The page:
her blog, she is giving away the online course twice to celebrate the New Year. Click here to enter the contest.
In the first blog post of this series I discussed how to take care of your brain, and create optimal physiological conditions for doing academic work. It’s the first and most basic level of productivity. The second level of productivity relates to the work structures and habits you have in place. In the second blog post I discussed how to create a workday that boosts your productivity. The third level of productivity is about attitude. In this blog post I will discuss how to enhance your emotional experience of writing a PhD. Creating a new, more positive attitude towards your PhD (and life) is a process. It requires a daily commitment and is not something you can figure out in a couple of soul-searching sessions. But the rewards are very much worth it. There is a way to live and work more effortlessly. You only have to decide to give it a go. And keep at it.
Writing a PhD is difficult, but often it is not the work itself that presents the main challenge, but our thoughts about our work. It is the criticism inherent to academic work, the constant trying to do the near impossible, and then being criticised either by ourselves or others for failing, that gets us down. It can be hard! An academic friend of mine compares working in academia to eating shards of glass every single day. You have to be a bit of a stoic to be able to do it. In fact you have to be an über-stoic. That is bad news for us non-stoics. How to cope when you don’t have insides of steel?
The best strategy for mental and emotional resilience in academia has two components: the first is to become more professional by creating space between work and self. As academics, with minds on overdrive, and highly individualistic work, it isn’t surprising that the distinction between work and self becomes foggy. It’s a recipe for disaster. To help separate ourselves from our work the strategies mentioned in my previous posts (physiology and work day) are crucial: you need to create a time-structure in your day that will make the distinction between work and play for you; and you need to train your mind (using exercise and meditation) so it will be easier to focus on work when you want to, and to relax when so you so choose. Taking control of your time and your mental energy and focus will start making the difference between being stuck in the zone of procrastination and guilt and feeling down, or being in the zone of getting things done and sustaining momentum. Try it.
The second is to start appreciating the positive more, and start taking it as seriously as you take criticism and negativity. Our brain has a negativity bias: it registers what it perceives as a threat or a problem more forcefully than it does positive experiences. It may feel like the absolute objective truth that everything sucks, including your PhD, especially when you are processing a lot of criticism (the job description of being an academic). It is not.
Seeing and experiencing the positive in a situation, and cultivating these qualities in your life will start lifting you out of any PhD blues you happen to sink into. The nice thing about being a non-stoic is that you can use your feelings to lift you up and soar. If negativity impacts you in a major way, so can positive feeling states. Cultivating these feelings is a skill you can develop. It is not about positive thinking, or positive affirmations, or any other sort of constructed positivity. It is about finding and appreciating real excitement, beauty, joy, or wonder, or whatever your positive flavour of choice happens to be. It’s next to impossible to give you a roadmap, as this is such a personal process, but I can suggest a few simple strategies to get you started. Start by choosing to give energy to the things that are going well, and the things and people that make you feel good. Take note of these small positive things daily. Give yourself compliments for every small achievement. And be compassionate with yourself when you feel you are falling short. This may sound too obvious, but if you honestly give it a go, you will see that your experience of life (and your PhD) will change for the better.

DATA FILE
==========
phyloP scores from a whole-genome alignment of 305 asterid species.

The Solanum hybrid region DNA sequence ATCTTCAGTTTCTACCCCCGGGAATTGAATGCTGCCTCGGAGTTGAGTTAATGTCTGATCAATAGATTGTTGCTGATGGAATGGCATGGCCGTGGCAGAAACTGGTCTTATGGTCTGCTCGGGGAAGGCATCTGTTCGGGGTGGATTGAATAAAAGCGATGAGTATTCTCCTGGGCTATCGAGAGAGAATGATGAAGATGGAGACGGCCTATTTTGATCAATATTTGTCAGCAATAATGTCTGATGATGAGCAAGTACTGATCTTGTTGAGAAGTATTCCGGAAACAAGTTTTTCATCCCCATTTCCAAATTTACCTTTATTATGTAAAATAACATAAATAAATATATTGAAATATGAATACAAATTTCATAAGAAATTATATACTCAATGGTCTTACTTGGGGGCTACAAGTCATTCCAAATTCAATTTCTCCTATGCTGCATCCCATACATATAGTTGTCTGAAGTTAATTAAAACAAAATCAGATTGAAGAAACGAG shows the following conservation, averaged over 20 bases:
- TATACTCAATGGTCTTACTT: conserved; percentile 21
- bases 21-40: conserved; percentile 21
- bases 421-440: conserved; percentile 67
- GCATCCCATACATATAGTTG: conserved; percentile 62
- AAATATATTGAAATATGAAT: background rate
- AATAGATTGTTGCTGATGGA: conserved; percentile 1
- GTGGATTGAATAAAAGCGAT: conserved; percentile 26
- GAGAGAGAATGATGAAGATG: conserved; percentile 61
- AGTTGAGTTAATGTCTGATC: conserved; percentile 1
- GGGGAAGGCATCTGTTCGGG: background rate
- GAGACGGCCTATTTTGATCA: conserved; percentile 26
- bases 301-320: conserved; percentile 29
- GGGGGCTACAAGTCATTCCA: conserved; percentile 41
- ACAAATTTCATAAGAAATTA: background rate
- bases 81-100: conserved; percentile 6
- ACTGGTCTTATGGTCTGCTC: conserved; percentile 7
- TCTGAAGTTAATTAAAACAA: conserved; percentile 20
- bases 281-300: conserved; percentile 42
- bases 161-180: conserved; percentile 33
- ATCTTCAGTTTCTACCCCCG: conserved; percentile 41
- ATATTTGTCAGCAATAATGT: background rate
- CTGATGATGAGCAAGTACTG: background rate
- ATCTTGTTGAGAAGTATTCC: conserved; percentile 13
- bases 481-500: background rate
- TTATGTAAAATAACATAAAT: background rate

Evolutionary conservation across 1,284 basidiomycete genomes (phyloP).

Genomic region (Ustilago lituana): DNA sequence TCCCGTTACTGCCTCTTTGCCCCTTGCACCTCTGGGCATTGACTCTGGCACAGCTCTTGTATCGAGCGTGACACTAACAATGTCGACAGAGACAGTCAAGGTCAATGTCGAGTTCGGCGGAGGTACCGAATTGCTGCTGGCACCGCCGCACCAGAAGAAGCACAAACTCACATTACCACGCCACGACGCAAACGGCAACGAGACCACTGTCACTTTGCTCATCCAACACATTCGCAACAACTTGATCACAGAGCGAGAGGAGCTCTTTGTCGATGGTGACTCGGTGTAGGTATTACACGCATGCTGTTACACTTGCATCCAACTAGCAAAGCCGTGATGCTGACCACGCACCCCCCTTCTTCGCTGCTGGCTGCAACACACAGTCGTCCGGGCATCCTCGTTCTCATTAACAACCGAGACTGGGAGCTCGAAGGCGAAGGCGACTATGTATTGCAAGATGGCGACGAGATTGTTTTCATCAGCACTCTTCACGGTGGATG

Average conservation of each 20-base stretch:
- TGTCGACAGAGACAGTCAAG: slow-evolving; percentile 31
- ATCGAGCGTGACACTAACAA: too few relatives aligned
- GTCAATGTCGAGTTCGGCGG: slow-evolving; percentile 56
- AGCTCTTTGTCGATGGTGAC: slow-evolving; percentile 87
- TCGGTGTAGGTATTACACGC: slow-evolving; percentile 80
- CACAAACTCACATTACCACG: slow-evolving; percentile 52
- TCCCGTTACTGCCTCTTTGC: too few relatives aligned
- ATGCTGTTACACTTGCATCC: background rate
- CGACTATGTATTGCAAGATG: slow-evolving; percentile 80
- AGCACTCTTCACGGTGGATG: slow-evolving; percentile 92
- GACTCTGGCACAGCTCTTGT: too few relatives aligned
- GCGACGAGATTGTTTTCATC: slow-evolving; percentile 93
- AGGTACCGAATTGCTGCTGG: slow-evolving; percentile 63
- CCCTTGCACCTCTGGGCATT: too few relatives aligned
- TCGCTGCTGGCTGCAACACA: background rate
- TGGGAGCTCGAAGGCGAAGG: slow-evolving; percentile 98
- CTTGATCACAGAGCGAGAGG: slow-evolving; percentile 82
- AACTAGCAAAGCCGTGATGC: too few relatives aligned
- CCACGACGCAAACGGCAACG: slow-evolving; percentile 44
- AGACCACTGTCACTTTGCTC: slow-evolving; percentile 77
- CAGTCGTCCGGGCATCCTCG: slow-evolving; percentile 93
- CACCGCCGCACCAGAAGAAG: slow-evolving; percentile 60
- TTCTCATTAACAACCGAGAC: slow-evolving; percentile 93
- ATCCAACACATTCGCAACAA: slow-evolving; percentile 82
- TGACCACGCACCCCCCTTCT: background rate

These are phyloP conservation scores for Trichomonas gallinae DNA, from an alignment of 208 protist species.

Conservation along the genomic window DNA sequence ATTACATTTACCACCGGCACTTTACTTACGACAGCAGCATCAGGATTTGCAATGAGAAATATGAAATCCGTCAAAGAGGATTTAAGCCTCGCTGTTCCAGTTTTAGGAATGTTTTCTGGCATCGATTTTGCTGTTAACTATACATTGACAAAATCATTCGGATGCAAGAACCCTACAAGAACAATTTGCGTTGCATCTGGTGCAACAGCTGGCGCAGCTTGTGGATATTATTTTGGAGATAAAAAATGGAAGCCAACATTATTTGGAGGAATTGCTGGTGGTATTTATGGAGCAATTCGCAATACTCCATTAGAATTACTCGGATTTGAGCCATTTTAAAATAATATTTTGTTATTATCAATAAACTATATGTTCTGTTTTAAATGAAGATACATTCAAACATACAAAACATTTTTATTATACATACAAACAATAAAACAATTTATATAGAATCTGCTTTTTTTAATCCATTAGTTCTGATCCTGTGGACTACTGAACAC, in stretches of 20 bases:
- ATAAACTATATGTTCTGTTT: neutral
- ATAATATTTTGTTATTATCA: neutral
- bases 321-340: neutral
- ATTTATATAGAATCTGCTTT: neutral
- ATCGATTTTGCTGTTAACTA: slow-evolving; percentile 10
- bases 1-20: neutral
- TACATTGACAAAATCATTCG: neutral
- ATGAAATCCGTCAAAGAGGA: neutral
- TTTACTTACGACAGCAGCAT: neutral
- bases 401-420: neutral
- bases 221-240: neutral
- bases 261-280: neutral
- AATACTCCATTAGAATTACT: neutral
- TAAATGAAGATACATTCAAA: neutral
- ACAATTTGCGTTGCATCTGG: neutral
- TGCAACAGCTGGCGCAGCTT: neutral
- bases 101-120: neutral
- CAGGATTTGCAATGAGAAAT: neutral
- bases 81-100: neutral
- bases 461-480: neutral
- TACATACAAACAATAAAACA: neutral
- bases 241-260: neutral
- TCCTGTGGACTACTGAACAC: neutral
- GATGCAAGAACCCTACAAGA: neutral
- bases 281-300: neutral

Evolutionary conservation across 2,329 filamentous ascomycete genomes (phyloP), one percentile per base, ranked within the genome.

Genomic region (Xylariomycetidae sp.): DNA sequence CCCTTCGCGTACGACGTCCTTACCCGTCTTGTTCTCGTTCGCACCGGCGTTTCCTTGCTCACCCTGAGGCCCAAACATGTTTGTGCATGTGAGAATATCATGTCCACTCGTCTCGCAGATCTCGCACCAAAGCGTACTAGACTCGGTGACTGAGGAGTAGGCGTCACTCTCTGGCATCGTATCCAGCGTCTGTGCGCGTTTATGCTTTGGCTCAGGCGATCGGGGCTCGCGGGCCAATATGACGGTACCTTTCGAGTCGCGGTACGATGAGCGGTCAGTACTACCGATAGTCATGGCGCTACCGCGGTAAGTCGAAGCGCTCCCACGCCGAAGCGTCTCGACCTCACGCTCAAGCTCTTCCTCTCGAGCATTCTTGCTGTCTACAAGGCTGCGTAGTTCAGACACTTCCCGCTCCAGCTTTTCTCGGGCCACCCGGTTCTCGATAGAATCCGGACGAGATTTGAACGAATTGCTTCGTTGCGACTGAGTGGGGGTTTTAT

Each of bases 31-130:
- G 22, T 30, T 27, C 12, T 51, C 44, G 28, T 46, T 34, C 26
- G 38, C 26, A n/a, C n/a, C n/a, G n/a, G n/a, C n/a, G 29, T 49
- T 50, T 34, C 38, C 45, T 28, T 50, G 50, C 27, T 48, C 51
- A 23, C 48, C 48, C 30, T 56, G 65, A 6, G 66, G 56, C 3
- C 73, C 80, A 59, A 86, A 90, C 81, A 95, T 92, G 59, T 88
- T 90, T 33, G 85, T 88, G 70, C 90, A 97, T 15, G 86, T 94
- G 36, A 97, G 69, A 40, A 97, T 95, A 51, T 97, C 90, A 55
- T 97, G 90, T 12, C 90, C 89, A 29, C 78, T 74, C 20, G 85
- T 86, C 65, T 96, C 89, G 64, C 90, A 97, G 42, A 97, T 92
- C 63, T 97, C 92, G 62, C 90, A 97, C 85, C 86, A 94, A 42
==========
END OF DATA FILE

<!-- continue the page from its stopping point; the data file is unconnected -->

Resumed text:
Another important aspect of creating an experience of effortless flow in your work is to find out more about your inner drive. Why are you doing this work in the first place? What aspects of your work get you excited and ready to go? Working with our feelings and motivation in this way, helps us shift from a mode of working from fear (deadlines, criticism, failure, aaargh!), to a mode of working from inspiration.
How to do it: Create a workday that works for you, and train your mind (see my previous posts: part 1 and part 2). Start balancing the negative with the positive: actively ask yourself what uplifts you in any situation. Start paying attention. These tiny shifts will keep adding up. It is a muscle that academics, especially, need to train and grow. Finally, reflect on the aspects of your work that excite you. How do you feel when you are truly engaged with what you are doing? How could you cultivate more of this feeling in the way you work? Start to be more aware of whether you are working in the ‘old’ way – that perhaps feels like forcing, pushing or clenching, and see whether, in those moments, you can be aware enough to recalibrate. Take a short break, find your excitement, and choose to work from there.
If you are interested in boosting your mental and emotional resilience, and find more effortless flow while working on your PhD, have a look at the HappyPhD Course I created. It will walk you through it step-by-step, day-by-day, for 6 weeks. To celebrate the New Year (it’s still January after all), I am giving away the course for free twice on my blog.